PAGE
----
Despite potential barriers, practitioner research is important. It can serve to challenge the status quo through research that is “living and breathing” (Roulston, et al., 2005, p. 179), ultimately leading to change in the way leadership decision is made or how school policy is informed, offering “possibilities for change or transformation so that those who have been marginalised and disenfranchised by current policies and practices will be better served” (Grogan & Simmons, 2012, p. 40). The New Zealand best evidence synthesis of leadership practices considers leader researchers to be essential and encouraged, to inform policy makers about “the value of alternative policies, the capacity of leadership to implement policies, and the impact of policies and initiatives in leadership capacity and student outcomes” (Robinson, et al., 2009. P.211). Finland is an example of a system that embraces and develops practitioners as researchers, with a focus on research skills throughout training, and time for research and reflection built into their work schedules. As a result, Finland is considered to have a highly effective education system within the OECD (Sahlberg, 2011), where practitioner research is highly valued and recognised through higher qualifications.

Both reflective practice and practitioner research have value and are important to education. Taking critical reflection into a formal inquiry process should be an important part of every leader’s practice. Practitioner research, taking guided personal problem solving along with structured research and theory into the public domain to be examined and critiqued, can ultimately inform wider practice and improve schooling. The benefits to the leader are both personal and professional. New Zealand educational leaders are to be encouraged to share their practice by engaging their critical reflections with current theory and the tools of inquiry in order to develop a system where this is accepted best practice.

NZEALS provides several avenues for practitioners to share their research, including Leading Lights, Journal of Educational Leadership, Policy and Practice, and the biennial conference. NZEALS also provides mentoring for practitioners aspiring to publish their work.

It is of value and importance for educators to be reflective and researching practitioners so they can best serve their ethical responsibility of ensuring social justice and equity in their practice in New Zealand schools.

NZEALS provides several avenues for practitioners to share their research, including Leading Lights, Journal of Educational Leadership, Policy and Practice, and the biennial conference. NZEALS also provides mentoring for practitioners aspiring to publish their work.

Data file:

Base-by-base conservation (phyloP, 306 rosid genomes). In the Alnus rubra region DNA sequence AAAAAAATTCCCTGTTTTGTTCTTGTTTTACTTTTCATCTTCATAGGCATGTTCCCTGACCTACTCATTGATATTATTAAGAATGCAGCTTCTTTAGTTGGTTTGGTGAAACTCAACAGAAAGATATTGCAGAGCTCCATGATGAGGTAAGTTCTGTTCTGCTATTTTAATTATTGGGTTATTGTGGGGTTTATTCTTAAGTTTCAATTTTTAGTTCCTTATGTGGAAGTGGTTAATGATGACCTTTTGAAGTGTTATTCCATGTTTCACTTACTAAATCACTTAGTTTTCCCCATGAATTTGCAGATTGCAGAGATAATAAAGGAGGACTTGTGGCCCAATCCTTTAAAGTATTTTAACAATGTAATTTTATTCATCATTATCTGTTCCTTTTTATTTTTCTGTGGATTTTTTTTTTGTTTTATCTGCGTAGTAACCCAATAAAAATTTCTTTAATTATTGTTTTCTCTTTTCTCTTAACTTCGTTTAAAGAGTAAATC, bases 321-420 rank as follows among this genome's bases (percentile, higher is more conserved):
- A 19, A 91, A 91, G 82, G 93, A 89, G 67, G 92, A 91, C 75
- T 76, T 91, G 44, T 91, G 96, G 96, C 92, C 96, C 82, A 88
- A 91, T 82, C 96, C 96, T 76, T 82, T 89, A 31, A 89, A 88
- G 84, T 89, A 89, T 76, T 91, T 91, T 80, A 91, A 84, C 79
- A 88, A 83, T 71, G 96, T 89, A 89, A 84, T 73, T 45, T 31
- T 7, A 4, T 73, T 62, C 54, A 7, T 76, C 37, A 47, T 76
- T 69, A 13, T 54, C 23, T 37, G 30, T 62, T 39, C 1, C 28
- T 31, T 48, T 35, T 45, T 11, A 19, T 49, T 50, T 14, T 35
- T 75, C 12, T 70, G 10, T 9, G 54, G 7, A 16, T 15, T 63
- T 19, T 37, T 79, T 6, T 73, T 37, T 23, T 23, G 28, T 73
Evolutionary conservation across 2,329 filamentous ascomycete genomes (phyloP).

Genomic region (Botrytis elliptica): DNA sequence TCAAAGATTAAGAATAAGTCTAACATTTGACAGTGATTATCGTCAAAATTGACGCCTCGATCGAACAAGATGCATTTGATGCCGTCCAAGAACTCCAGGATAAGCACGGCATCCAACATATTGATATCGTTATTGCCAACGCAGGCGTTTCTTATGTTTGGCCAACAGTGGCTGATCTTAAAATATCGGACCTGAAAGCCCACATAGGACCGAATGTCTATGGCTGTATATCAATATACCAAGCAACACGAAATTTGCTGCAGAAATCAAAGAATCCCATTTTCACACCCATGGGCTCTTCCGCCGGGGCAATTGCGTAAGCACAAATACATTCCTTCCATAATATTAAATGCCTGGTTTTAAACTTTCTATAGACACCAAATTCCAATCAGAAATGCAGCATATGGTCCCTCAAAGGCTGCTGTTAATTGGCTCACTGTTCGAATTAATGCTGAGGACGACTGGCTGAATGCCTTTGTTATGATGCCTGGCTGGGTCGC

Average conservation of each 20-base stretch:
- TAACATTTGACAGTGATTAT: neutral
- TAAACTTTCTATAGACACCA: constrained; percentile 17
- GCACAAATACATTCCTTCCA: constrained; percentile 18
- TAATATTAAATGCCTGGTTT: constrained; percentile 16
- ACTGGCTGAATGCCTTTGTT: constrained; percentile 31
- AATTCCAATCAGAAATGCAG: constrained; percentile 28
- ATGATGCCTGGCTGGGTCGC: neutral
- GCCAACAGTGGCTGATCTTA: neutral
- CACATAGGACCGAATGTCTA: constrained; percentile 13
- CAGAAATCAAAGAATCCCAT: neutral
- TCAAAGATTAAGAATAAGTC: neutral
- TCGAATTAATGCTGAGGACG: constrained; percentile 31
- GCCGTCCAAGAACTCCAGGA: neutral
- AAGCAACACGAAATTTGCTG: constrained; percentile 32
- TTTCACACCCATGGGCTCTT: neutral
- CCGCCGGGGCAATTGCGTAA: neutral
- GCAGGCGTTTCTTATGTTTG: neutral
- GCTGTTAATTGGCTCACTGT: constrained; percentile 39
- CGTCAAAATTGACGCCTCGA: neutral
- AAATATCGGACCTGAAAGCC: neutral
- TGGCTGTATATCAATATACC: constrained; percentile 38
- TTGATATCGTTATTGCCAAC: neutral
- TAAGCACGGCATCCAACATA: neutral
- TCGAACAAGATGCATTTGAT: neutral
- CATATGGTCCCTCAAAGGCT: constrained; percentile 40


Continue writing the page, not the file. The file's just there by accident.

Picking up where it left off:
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References:

Bullough, R.V. & Smith, L.K. (2016). Being a student of teaching: practitioner research and study groups. In J. Loughran & L.M. Hamilton (Eds.), International Handbook of Teacher Education – Volume 2. (pp. 305-351)Singapore: Springer Singapore.

Campbell, K.H. (2013). A call to action: why we need more practitioner research. Democracy & Education, 21 (2), pp 1-8.

Coleman, A. (2007). Leaders as researchers: supporting practitioner enquiry through the NCSL Research Associate Programme. Educational Management Administration and Leadership, 35(4), pp 479-497.

Grogan, M. & Simmons, J. (2012). Taking a critical stance in research. In A. Briggs, M. Coleman & M. Morrison (Eds.), Research methods in educational leadership & management.(pp. 29 – 46). London: Sage.

Denzin, N. & Lincoln, Y. (2011). The Sage Handbook of Qualitative Research. Thousand Oaks, CA: Sage.

Lofthouse, R., Hall, E. & Wall, K. (2012). Practitioner research. In A. Briggs, M. Coleman & M. Morrison (Eds.), Research methods in educational leadership & management.(pp. 170-188).

McWilliams, E. (2004). W[h]ither practitioner research? The Australian Educational Researcher, 31(2), pp. 113 – 126.

Murray, L. & Lawrence, B. (2000). Practitioner-based enquiry: principles for post-graduate research. London: Falmer Press.

Robinson, V., Hohepa, M. & Lloyd, C. (2009). School leadership and student outcomes: identifying what works and why. Wellington: Ministry of Education.

Roulston, K., Legette, R., Deloach, M. & Pitman, C.B. (2005). What is research for teacher-researchers? Education Action Research, 13 (2), pp. 169-189.

Sahlberg, P. (2011). Finnish lessons. New York: Teachers College Press.

Yost, D.S., Sentner, S.M. & Frelenza-Bailey, A. (2000). An examination of the construct of critical reflection: implications for teacher education programming in the 21st century. Journal of Teacher Education, 51(1), pp. 39-49.